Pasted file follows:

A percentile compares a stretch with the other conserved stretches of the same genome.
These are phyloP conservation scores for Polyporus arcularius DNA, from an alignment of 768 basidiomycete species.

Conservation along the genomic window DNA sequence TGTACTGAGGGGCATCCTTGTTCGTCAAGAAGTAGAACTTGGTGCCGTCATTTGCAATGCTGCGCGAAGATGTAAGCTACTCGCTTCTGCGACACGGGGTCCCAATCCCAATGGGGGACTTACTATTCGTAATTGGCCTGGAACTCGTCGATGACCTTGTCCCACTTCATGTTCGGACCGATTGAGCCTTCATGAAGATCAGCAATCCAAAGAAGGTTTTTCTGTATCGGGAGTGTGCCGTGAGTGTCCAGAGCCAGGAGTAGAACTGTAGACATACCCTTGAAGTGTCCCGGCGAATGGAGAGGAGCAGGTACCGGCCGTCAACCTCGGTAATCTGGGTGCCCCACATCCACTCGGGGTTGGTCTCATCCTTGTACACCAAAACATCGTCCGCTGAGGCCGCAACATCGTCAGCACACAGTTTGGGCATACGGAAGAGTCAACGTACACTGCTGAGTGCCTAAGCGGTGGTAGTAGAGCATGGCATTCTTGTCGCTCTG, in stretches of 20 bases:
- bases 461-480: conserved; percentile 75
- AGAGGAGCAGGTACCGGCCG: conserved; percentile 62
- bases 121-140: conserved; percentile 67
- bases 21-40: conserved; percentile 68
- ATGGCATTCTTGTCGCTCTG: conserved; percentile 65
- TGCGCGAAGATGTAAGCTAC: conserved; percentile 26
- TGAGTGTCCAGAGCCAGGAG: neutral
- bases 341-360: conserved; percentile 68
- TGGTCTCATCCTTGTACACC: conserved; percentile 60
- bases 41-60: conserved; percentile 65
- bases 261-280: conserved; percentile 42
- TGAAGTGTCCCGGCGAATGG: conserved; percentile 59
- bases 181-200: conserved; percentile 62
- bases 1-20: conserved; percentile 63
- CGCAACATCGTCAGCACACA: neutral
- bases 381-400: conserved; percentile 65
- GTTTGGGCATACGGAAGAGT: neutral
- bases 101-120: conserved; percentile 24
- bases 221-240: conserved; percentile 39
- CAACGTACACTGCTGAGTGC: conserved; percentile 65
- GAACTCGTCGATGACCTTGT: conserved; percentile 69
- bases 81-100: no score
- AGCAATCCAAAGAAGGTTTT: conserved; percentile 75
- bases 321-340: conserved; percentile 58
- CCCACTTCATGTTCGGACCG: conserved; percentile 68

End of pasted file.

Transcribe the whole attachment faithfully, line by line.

A percentile compares a stretch with the other conserved stretches of the same genome.
These are phyloP conservation scores for Polyporus arcularius DNA, from an alignment of 768 basidiomycete species.

Conservation along the genomic window DNA sequence TGTACTGAGGGGCATCCTTGTTCGTCAAGAAGTAGAACTTGGTGCCGTCATTTGCAATGCTGCGCGAAGATGTAAGCTACTCGCTTCTGCGACACGGGGTCCCAATCCCAATGGGGGACTTACTATTCGTAATTGGCCTGGAACTCGTCGATGACCTTGTCCCACTTCATGTTCGGACCGATTGAGCCTTCATGAAGATCAGCAATCCAAAGAAGGTTTTTCTGTATCGGGAGTGTGCCGTGAGTGTCCAGAGCCAGGAGTAGAACTGTAGACATACCCTTGAAGTGTCCCGGCGAATGGAGAGGAGCAGGTACCGGCCGTCAACCTCGGTAATCTGGGTGCCCCACATCCACTCGGGGTTGGTCTCATCCTTGTACACCAAAACATCGTCCGCTGAGGCCGCAACATCGTCAGCACACAGTTTGGGCATACGGAAGAGTCAACGTACACTGCTGAGTGCCTAAGCGGTGGTAGTAGAGCATGGCATTCTTGTCGCTCTG, in stretches of 20 bases:
- bases 461-480: conserved; percentile 75
- AGAGGAGCAGGTACCGGCCG: conserved; percentile 62
- bases 121-140: conserved; percentile 67
- bases 21-40: conserved; percentile 68
- ATGGCATTCTTGTCGCTCTG: conserved; percentile 65
- TGCGCGAAGATGTAAGCTAC: conserved; percentile 26
- TGAGTGTCCAGAGCCAGGAG: neutral
- bases 341-360: conserved; percentile 68
- TGGTCTCATCCTTGTACACC: conserved; percentile 60
- bases 41-60: conserved; percentile 65
- bases 261-280: conserved; percentile 42
- TGAAGTGTCCCGGCGAATGG: conserved; percentile 59
- bases 181-200: conserved; percentile 62
- bases 1-20: conserved; percentile 63
- CGCAACATCGTCAGCACACA: neutral
- bases 381-400: conserved; percentile 65
- GTTTGGGCATACGGAAGAGT: neutral
- bases 101-120: conserved; percentile 24
- bases 221-240: conserved; percentile 39
- CAACGTACACTGCTGAGTGC: conserved; percentile 65
- GAACTCGTCGATGACCTTGT: conserved; percentile 69
- bases 81-100: no score
- AGCAATCCAAAGAAGGTTTT: conserved; percentile 75
- bases 321-340: conserved; percentile 58
- CCCACTTCATGTTCGGACCG: conserved; percentile 68